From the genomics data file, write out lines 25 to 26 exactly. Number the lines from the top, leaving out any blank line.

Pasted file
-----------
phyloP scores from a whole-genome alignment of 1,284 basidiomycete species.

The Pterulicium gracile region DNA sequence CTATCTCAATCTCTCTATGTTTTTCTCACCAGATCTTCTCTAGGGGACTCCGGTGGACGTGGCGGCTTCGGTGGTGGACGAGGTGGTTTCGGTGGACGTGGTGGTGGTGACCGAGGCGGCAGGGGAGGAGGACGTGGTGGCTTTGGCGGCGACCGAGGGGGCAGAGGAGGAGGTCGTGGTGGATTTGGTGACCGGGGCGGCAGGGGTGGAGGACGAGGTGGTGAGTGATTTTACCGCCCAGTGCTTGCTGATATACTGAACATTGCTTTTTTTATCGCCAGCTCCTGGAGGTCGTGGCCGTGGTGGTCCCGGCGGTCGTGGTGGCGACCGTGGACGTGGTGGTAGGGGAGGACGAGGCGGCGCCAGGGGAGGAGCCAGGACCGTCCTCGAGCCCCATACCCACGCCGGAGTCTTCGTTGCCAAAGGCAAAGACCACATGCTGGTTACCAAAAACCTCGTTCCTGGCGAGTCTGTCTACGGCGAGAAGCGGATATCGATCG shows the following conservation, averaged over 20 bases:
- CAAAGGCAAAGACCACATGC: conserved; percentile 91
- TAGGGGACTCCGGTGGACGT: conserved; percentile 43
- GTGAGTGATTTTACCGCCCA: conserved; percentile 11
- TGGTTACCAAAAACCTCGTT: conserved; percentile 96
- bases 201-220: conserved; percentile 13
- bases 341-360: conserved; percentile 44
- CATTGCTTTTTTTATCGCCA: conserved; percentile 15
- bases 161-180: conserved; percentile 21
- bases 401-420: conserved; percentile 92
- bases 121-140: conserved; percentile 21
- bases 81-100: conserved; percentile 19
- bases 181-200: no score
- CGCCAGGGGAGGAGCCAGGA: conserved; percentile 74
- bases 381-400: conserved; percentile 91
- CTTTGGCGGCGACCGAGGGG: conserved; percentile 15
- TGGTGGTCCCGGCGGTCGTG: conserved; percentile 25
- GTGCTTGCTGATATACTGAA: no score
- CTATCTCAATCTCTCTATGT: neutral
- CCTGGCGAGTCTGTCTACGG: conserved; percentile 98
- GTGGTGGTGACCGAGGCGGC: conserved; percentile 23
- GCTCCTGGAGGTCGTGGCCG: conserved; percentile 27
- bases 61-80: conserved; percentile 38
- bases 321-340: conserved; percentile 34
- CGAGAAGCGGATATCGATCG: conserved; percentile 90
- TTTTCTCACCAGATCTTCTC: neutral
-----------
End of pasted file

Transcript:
- bases 321-340: conserved; percentile 34
- CGAGAAGCGGATATCGATCG: conserved; percentile 90